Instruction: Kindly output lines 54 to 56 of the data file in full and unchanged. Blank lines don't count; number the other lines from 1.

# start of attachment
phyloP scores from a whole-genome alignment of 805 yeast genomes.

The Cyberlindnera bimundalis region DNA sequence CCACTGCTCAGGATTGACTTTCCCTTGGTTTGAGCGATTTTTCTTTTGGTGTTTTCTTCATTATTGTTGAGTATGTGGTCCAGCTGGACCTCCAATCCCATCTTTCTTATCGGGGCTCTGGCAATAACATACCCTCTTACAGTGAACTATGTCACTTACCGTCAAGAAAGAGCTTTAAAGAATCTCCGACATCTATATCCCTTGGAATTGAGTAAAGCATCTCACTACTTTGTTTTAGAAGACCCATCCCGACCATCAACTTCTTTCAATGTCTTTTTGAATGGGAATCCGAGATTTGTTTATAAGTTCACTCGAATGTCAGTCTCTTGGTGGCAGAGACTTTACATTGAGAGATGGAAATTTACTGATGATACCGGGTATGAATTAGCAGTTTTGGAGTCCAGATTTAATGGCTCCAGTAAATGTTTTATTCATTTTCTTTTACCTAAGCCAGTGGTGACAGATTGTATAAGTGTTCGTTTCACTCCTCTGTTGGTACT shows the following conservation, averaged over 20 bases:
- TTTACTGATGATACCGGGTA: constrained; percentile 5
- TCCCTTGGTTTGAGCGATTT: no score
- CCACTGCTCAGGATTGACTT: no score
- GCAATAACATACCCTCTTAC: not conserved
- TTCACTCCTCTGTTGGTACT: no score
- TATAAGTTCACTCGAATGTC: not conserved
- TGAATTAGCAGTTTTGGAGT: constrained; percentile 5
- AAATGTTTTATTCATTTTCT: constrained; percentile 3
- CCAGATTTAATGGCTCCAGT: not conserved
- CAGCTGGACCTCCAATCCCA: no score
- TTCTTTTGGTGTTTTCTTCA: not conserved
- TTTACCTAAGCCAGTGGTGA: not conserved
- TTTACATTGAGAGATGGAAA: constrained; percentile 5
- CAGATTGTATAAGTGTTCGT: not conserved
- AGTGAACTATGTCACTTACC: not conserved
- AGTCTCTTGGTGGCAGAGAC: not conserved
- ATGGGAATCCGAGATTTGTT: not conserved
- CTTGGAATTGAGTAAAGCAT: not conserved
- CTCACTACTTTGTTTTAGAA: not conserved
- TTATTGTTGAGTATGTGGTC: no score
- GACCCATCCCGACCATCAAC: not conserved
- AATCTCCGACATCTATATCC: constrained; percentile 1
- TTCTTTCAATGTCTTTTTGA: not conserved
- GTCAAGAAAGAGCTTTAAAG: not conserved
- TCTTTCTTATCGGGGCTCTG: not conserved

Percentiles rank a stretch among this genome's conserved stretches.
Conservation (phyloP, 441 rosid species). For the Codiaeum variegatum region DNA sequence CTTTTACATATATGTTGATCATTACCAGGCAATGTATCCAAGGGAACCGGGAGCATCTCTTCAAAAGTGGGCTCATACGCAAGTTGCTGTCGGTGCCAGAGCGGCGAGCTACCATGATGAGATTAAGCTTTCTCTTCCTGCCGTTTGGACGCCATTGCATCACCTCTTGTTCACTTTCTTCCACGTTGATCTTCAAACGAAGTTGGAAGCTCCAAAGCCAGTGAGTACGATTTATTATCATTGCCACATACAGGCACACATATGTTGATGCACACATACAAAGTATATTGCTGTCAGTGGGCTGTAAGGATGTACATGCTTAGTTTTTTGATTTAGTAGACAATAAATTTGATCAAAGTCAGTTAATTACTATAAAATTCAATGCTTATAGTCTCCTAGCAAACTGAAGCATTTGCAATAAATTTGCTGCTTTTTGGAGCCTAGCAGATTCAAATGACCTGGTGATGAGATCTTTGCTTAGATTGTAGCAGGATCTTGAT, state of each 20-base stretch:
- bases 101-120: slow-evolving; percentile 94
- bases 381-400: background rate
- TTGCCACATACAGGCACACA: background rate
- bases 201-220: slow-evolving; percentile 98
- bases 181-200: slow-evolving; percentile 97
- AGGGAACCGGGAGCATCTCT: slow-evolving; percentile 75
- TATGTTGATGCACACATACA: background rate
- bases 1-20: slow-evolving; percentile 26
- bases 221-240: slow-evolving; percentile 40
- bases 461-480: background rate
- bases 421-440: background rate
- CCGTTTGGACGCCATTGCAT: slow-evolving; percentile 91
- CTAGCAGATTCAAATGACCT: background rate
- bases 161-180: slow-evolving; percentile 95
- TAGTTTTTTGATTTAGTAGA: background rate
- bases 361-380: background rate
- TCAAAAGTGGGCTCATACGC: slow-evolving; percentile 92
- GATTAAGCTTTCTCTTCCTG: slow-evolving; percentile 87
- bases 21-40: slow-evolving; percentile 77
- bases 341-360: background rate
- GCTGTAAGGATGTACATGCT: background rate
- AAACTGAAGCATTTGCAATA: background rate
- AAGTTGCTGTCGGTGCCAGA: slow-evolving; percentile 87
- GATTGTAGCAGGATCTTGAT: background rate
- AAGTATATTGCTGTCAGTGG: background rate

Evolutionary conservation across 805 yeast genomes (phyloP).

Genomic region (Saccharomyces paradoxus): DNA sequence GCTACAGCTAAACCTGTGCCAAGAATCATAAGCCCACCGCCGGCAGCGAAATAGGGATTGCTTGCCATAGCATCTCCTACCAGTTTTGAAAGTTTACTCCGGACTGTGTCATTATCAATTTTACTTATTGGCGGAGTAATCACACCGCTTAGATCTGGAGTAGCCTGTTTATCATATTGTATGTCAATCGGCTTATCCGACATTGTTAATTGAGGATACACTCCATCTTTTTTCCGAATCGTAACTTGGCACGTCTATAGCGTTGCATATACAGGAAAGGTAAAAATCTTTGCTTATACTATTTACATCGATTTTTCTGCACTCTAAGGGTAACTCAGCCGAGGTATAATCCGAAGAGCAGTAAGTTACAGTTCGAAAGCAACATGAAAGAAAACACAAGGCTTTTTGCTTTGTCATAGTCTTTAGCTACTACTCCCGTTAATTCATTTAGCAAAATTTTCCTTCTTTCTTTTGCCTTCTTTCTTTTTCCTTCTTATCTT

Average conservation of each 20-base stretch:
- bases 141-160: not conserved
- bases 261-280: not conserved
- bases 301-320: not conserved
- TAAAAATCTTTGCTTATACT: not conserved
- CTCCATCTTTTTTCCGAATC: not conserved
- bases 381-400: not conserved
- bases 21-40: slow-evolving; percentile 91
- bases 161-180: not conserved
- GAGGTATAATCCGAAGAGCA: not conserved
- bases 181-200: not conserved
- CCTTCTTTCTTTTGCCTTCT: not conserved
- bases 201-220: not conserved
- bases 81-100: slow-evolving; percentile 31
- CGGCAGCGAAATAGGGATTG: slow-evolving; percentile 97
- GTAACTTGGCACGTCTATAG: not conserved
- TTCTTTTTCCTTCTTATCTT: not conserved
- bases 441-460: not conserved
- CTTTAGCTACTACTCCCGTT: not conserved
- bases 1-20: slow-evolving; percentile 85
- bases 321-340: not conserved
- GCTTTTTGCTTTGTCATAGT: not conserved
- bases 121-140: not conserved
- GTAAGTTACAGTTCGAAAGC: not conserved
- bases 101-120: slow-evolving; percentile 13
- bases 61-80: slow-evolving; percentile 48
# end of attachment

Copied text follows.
- AAGTATATTGCTGTCAGTGG: background rate

Evolutionary conservation across 805 yeast genomes (phyloP).

Genomic region (Saccharomyces paradoxus): DNA sequence GCTACAGCTAAACCTGTGCCAAGAATCATAAGCCCACCGCCGGCAGCGAAATAGGGATTGCTTGCCATAGCATCTCCTACCAGTTTTGAAAGTTTACTCCGGACTGTGTCATTATCAATTTTACTTATTGGCGGAGTAATCACACCGCTTAGATCTGGAGTAGCCTGTTTATCATATTGTATGTCAATCGGCTTATCCGACATTGTTAATTGAGGATACACTCCATCTTTTTTCCGAATCGTAACTTGGCACGTCTATAGCGTTGCATATACAGGAAAGGTAAAAATCTTTGCTTATACTATTTACATCGATTTTTCTGCACTCTAAGGGTAACTCAGCCGAGGTATAATCCGAAGAGCAGTAAGTTACAGTTCGAAAGCAACATGAAAGAAAACACAAGGCTTTTTGCTTTGTCATAGTCTTTAGCTACTACTCCCGTTAATTCATTTAGCAAAATTTTCCTTCTTTCTTTTGCCTTCTTTCTTTTTCCTTCTTATCTT